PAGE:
Just over a year ago I posted about the non-profit social business Node and the great fair trade project they've set up with Kumbeshwar Technical School in Kathmandu, Nepal, which I visited when I was there last year. Basically, Node in their own words "work with the worlds best designers and illustrators and convert their images into the highest quality hand-made fair trade carpets", providing training and employment for disadvantaged people, mainly women.
I decided when I visited the school that I'd like to support the project and have a rug woven to my own spoecification, but it took me a few months to come up with a design I was totally happy with. (Because the thread that they use is Tibetan wool which is hand-dyed, there's a specific palette of colours available, and also, any lines within the design have to be a minimum thickness so that they can be translated effectively into the woven design).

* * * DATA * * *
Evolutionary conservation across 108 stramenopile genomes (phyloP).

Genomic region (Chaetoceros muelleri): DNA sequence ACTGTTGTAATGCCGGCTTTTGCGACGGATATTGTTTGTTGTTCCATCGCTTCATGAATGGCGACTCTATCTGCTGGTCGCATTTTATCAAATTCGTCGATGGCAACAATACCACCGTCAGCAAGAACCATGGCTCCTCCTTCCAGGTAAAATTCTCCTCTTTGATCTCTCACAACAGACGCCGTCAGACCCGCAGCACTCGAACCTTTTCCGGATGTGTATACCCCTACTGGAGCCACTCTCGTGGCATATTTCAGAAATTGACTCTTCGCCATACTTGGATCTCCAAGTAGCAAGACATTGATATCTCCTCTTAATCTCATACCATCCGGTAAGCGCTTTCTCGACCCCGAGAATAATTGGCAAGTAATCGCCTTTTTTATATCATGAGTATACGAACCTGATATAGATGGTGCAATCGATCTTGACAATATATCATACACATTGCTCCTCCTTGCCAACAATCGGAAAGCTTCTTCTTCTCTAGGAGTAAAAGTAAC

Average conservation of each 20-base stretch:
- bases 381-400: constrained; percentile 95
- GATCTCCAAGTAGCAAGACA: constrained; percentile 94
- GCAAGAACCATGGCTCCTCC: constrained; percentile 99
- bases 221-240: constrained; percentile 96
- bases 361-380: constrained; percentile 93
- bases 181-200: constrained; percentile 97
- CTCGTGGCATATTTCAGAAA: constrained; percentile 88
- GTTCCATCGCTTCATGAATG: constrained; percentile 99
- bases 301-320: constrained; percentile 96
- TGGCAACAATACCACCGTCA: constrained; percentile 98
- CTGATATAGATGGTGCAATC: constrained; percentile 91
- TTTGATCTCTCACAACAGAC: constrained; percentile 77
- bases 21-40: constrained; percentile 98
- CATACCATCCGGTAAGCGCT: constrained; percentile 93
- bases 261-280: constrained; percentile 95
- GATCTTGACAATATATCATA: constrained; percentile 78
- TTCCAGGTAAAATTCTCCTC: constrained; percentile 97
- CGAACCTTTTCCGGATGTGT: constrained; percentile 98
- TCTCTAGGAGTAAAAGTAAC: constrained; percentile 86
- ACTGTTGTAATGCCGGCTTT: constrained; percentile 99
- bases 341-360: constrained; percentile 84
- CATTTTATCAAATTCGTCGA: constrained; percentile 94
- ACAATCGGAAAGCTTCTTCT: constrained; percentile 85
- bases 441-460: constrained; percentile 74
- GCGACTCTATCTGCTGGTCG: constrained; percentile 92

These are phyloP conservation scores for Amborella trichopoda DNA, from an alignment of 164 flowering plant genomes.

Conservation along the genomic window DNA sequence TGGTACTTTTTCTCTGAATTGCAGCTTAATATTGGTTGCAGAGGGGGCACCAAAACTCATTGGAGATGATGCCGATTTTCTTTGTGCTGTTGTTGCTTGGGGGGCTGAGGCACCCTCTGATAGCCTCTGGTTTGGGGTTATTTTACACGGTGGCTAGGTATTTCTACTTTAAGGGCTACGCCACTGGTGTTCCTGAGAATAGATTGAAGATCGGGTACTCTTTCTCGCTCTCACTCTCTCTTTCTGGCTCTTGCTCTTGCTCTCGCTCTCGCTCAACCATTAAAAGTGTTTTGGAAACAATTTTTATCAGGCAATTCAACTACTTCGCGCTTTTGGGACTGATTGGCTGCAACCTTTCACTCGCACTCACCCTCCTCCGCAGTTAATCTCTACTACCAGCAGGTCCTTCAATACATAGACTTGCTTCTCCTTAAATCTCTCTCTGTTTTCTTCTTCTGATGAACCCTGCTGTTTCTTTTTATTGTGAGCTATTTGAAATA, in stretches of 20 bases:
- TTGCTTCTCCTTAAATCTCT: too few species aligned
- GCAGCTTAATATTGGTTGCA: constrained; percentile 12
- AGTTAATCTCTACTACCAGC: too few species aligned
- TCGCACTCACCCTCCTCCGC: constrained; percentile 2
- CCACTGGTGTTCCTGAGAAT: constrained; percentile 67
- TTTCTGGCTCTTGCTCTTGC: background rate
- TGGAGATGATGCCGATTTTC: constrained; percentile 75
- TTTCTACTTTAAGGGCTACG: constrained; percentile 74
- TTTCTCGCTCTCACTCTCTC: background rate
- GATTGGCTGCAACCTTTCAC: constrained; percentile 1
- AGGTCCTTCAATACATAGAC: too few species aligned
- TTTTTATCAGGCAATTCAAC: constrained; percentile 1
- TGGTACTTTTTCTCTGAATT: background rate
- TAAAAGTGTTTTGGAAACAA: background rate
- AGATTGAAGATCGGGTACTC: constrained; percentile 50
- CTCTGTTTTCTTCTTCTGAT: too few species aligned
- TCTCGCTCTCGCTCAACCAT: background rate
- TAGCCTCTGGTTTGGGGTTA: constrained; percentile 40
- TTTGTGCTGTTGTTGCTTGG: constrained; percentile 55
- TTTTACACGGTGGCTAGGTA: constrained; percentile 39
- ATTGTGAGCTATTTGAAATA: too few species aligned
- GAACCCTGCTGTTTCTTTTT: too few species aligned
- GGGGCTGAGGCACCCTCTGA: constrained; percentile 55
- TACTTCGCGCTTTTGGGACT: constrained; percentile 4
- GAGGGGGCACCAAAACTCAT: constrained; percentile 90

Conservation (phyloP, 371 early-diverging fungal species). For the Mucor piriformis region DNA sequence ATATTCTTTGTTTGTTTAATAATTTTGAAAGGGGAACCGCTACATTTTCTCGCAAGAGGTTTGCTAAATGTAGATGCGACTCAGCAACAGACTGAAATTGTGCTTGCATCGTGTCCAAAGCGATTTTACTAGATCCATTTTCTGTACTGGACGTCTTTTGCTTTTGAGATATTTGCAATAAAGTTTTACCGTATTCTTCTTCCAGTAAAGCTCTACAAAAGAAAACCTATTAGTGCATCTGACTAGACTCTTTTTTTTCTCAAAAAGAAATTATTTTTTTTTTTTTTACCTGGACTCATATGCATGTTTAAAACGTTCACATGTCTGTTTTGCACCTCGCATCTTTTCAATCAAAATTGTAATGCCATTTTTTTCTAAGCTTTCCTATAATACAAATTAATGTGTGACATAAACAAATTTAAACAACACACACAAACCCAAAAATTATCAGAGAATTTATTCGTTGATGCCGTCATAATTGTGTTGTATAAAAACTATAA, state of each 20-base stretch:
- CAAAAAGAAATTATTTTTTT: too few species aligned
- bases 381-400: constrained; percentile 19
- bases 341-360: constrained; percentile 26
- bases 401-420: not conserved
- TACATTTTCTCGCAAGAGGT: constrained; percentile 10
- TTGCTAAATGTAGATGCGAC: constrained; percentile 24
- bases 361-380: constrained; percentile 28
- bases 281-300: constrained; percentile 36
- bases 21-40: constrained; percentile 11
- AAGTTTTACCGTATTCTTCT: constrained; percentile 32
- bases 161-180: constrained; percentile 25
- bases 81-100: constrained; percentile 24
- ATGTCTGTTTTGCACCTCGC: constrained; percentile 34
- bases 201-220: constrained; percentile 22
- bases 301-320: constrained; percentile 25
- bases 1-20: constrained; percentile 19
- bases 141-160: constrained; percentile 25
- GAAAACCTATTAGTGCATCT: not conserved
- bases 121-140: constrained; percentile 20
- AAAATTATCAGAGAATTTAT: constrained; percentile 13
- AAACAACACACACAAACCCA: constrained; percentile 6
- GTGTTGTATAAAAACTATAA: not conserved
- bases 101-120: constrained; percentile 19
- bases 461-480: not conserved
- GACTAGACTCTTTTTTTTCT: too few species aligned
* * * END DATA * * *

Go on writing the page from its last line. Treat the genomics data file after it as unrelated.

Because the rugs are carefully hand-woven, and because all their rugs are made to order, it takes a while to produce each one. My design's currently in production and Chris Haughton from Node has just sent me the photos below of the rug being woven. It's looking great, and I can't wait to receive it - obviously I'll post photographs of it when it arrives.
Other beautiful rugs woven through this fair trade scheme (by design and illustration luminaries like Chris Haughton, Sanna Annukka, Lesley Barnes and Donna Wilson) are on sale from the Design Museum Shop.